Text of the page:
Sometimes people in one society may find it difficult to understand the artifacts that are an important part of another society’s culture. If a member of a tribal society who had never seen a cell phone, or who had never even used batteries or electricity, were somehow to visit the United States, she or he would obviously have no idea of what a cell phone was or of its importance in almost everything we do these days. Conversely, if we were to visit that person’s society, we might not appreciate the importance of some of its artifacts.
In this regard, consider once again India’s cows, discussed in the news article that began this chapter. As the article mentioned, people from India consider cows holy, and they let cows roam the streets of many cities. In a nation where hunger is so rampant, such cow worship is difficult to understand, at least to Americans, because a ready source of meat is being ignored.
Anthropologist Marvin Harris (1974) advanced a practical explanation for India’s cow worship. Millions of Indians are peasants who rely on their farms for their food and thus their existence. Oxen and water buffalo, not tractors, are the way they plow their fields. If their ox falls sick or dies, farmers may lose their farms. Because, as Harris observes, oxen are made by cows, it thus becomes essential to preserve cows at all costs. In India, cows also act as an essential source of fertilizer, to the tune of 700 million tons of manure annually, about half of which is used for fertilizer and the other half of which is used as fuel for cooking. Cow manure is also mixed with water and used as flooring material over dirt floors in Indian households. For all of these reasons, cow worship is not so puzzling after all, because it helps preserve animals that are very important for India’s economy and other aspects of its way of life.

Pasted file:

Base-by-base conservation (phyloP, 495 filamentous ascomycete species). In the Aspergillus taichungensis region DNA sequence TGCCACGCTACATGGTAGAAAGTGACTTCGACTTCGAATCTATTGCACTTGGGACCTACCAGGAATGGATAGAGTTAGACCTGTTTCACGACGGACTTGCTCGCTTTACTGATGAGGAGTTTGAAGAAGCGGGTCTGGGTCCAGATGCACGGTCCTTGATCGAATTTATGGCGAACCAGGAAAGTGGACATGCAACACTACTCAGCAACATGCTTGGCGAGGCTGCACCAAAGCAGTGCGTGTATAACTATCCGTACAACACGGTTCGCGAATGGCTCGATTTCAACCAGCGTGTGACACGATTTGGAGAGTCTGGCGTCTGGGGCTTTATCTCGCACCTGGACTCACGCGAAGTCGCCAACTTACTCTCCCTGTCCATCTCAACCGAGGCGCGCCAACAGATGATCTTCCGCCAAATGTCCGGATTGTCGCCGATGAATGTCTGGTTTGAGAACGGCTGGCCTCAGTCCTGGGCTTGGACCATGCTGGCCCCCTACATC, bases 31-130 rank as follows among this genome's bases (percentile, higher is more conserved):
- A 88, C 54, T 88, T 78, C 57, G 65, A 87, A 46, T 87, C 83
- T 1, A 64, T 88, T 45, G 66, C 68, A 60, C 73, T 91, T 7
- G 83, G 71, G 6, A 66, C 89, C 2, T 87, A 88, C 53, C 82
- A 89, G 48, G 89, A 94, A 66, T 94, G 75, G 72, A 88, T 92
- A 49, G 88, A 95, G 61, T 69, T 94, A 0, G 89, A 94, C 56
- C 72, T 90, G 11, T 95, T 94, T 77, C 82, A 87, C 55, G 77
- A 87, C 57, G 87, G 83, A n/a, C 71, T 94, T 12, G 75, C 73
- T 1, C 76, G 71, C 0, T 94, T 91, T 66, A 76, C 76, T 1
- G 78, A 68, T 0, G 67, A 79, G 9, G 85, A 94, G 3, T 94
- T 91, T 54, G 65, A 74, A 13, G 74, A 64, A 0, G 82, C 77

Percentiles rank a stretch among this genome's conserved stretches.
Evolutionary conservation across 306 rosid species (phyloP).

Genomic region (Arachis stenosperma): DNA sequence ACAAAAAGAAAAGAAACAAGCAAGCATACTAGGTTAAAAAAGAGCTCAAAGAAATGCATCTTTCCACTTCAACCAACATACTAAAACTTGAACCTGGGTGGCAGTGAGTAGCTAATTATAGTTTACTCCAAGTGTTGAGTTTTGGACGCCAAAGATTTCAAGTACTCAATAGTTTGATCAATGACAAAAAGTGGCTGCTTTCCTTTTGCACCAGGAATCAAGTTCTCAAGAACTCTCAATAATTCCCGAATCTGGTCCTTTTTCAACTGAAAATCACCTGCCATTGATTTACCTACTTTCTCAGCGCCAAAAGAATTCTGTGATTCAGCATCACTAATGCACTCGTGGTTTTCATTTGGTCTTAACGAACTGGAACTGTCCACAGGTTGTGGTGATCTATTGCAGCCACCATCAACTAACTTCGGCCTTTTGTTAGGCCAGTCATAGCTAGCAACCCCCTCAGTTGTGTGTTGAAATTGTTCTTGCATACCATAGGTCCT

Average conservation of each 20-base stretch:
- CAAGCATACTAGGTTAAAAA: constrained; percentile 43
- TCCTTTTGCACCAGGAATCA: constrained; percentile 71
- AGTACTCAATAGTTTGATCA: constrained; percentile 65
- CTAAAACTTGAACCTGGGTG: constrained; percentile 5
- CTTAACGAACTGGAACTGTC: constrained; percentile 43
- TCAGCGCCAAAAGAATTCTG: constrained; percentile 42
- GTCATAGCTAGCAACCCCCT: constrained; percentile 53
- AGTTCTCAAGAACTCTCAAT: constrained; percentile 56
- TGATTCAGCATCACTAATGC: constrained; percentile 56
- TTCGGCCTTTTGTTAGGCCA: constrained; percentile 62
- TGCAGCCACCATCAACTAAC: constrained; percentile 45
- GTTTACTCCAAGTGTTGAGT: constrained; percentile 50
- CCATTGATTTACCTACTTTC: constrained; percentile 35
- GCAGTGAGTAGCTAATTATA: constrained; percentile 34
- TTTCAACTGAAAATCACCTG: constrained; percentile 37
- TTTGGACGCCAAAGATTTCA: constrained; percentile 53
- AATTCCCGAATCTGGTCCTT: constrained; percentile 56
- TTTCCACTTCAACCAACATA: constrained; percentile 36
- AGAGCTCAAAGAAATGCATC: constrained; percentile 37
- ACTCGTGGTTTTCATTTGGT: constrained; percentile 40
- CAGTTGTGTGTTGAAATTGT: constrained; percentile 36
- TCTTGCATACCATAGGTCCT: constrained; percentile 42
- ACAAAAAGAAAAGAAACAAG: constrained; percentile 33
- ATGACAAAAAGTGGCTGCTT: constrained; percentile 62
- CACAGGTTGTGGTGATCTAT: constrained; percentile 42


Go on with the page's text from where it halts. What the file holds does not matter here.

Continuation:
According to anthropologist Marvin Harris, cows are worshipped in India because they are such an important part of India’s agricultural economy. / Photo by Francisco Martins, Creative Commons
If Indians exalt cows, many Jews and Muslims feel the opposite about pigs: they refuse to eat any product made from pigs and so obey an injunction from the Old Testament of the Bible and from the Koran. Harris thinks this injunction existed because pig farming in ancient times would have threatened the ecology of the Middle East. Sheep and cattle eat primarily grass, while pigs eat foods that people eat, such as nuts, fruits, and especially grains. In another problem, pigs do not provide milk and are much more difficult to herd than sheep or cattle. Next, pigs do not thrive well in the hot, dry climate in which the people of the Old Testament and Koran lived. Finally, sheep and cattle were a source of food back then because beyond their own meat they provided milk, cheese, and manure, and cattle were also used for plowing. In contrast, pigs would have provided only their own meat. Because sheep and cattle were more “versatile” in all of these ways, and because of the other problems pigs would have posed, it made sense for the eating of pork to be prohibited.